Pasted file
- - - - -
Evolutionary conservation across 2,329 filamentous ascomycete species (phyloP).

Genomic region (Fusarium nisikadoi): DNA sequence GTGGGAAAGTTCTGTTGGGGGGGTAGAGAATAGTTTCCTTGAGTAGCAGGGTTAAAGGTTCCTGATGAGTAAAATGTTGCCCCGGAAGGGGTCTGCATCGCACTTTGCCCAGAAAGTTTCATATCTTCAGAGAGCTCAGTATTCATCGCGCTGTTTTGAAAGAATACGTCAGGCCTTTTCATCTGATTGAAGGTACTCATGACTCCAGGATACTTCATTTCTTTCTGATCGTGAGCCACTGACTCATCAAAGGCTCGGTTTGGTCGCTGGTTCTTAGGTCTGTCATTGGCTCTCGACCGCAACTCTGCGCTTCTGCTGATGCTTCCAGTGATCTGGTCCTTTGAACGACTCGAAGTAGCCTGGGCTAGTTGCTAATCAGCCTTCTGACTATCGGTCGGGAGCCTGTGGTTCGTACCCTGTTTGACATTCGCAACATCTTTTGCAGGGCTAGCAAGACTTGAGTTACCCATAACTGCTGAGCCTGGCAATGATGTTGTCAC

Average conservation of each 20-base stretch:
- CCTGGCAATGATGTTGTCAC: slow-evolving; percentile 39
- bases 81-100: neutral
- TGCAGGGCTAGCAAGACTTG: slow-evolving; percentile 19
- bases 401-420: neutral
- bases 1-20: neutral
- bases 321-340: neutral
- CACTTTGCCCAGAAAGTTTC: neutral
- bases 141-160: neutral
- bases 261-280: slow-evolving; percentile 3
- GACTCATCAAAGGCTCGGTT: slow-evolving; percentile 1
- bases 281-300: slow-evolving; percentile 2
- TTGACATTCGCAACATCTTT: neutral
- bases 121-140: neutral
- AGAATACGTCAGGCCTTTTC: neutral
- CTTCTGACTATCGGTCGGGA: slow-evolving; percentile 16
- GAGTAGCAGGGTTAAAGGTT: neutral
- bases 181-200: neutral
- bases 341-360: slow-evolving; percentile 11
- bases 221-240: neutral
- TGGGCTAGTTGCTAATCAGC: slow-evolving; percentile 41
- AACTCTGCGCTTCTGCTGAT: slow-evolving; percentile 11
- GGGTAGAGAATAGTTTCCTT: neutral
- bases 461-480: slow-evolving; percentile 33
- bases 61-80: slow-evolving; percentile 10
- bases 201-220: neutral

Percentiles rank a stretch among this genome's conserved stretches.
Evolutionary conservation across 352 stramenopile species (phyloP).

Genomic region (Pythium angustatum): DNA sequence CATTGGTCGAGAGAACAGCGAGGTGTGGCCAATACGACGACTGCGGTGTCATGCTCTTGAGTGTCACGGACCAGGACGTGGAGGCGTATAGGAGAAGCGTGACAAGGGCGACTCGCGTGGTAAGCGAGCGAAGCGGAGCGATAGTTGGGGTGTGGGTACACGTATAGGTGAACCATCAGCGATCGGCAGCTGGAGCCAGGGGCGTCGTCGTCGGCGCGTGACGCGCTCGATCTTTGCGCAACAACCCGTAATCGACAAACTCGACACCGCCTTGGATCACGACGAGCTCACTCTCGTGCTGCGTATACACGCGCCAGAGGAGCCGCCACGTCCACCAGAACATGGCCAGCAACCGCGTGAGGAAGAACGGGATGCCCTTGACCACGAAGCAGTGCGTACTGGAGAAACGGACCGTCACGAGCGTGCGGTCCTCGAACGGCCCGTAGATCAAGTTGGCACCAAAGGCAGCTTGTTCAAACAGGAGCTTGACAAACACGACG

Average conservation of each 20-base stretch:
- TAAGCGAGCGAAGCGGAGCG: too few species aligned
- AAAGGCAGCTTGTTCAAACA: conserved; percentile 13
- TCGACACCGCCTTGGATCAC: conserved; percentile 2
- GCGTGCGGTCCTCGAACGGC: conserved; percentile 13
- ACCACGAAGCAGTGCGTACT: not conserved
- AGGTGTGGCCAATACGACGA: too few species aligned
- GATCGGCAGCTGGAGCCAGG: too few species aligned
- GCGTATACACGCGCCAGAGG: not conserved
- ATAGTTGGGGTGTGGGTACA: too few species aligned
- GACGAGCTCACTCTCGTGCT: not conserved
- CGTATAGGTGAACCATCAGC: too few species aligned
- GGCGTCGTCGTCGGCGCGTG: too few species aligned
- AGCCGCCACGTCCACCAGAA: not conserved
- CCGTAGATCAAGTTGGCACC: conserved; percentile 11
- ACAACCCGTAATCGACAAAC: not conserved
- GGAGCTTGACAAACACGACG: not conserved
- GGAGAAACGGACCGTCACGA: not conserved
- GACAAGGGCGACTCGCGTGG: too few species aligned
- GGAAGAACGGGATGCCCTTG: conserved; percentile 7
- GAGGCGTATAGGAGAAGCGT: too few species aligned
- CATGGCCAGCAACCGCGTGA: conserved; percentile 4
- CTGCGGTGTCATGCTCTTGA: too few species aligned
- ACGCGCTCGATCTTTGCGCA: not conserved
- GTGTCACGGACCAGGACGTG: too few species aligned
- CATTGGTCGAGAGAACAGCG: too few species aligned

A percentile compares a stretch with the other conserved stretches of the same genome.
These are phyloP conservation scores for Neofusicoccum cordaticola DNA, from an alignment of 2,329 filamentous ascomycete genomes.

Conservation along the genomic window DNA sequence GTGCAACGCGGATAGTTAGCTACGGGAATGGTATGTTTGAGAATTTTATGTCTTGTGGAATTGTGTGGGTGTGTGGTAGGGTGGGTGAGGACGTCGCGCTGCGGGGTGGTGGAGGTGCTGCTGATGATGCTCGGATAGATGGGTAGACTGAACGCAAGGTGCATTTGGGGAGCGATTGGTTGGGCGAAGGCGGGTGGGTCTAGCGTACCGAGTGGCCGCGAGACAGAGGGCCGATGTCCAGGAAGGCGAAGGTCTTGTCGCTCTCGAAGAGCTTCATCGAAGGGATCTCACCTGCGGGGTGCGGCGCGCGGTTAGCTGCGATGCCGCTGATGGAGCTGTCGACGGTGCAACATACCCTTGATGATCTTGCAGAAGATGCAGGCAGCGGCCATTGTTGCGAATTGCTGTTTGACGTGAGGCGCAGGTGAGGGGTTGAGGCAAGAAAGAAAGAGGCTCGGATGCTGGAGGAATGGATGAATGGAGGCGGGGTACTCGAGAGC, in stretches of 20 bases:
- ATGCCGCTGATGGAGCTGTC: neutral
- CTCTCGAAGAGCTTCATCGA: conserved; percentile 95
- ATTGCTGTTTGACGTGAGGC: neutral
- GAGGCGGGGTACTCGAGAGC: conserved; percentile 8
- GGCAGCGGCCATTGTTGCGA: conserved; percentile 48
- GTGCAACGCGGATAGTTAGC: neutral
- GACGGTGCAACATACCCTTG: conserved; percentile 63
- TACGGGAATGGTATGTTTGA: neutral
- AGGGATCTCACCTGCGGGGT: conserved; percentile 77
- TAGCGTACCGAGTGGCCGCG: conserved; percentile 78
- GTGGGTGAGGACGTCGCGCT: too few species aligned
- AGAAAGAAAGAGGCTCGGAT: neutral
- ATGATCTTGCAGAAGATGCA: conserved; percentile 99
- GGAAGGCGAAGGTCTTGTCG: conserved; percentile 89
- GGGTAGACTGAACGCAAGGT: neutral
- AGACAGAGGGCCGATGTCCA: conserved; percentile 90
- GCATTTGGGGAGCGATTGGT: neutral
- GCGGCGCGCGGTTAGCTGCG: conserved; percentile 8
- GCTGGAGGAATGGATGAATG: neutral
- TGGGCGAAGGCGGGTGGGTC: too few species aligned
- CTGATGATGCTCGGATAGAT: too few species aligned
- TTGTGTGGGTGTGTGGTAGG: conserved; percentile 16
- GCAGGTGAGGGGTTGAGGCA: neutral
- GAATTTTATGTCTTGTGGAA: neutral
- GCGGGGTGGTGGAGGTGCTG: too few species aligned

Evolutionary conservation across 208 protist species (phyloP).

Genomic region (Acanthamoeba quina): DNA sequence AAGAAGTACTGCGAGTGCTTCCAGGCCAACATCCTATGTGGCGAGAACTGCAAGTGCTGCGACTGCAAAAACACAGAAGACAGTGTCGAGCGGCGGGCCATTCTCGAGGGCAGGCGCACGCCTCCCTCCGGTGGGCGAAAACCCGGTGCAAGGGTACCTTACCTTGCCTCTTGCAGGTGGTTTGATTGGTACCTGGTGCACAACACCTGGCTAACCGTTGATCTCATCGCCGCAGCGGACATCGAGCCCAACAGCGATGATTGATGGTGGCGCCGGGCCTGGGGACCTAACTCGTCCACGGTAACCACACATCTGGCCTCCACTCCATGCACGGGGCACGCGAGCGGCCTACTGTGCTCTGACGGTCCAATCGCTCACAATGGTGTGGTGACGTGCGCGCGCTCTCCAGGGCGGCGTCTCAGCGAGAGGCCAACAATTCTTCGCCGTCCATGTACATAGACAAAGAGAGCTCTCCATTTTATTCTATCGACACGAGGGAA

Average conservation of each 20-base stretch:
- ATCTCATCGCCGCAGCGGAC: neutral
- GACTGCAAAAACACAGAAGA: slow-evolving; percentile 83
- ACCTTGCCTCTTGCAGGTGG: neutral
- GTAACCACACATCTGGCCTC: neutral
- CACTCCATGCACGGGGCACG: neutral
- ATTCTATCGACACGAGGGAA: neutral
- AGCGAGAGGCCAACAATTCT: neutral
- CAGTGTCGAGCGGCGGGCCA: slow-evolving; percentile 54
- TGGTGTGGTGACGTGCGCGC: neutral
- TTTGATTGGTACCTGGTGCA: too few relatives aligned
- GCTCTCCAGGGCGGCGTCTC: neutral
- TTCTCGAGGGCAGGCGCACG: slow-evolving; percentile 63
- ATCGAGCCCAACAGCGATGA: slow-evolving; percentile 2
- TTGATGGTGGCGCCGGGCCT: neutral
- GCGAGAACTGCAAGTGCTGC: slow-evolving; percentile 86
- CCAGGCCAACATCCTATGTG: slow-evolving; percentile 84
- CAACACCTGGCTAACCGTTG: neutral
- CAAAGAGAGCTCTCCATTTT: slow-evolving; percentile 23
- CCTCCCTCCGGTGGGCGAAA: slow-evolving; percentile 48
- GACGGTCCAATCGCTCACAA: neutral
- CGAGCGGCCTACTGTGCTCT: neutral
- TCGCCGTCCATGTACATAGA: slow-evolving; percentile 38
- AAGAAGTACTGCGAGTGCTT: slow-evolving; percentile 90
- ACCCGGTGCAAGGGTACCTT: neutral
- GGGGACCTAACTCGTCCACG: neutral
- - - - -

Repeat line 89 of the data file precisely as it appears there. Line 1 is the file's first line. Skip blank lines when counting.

- ATCTCATCGCCGCAGCGGAC: neutral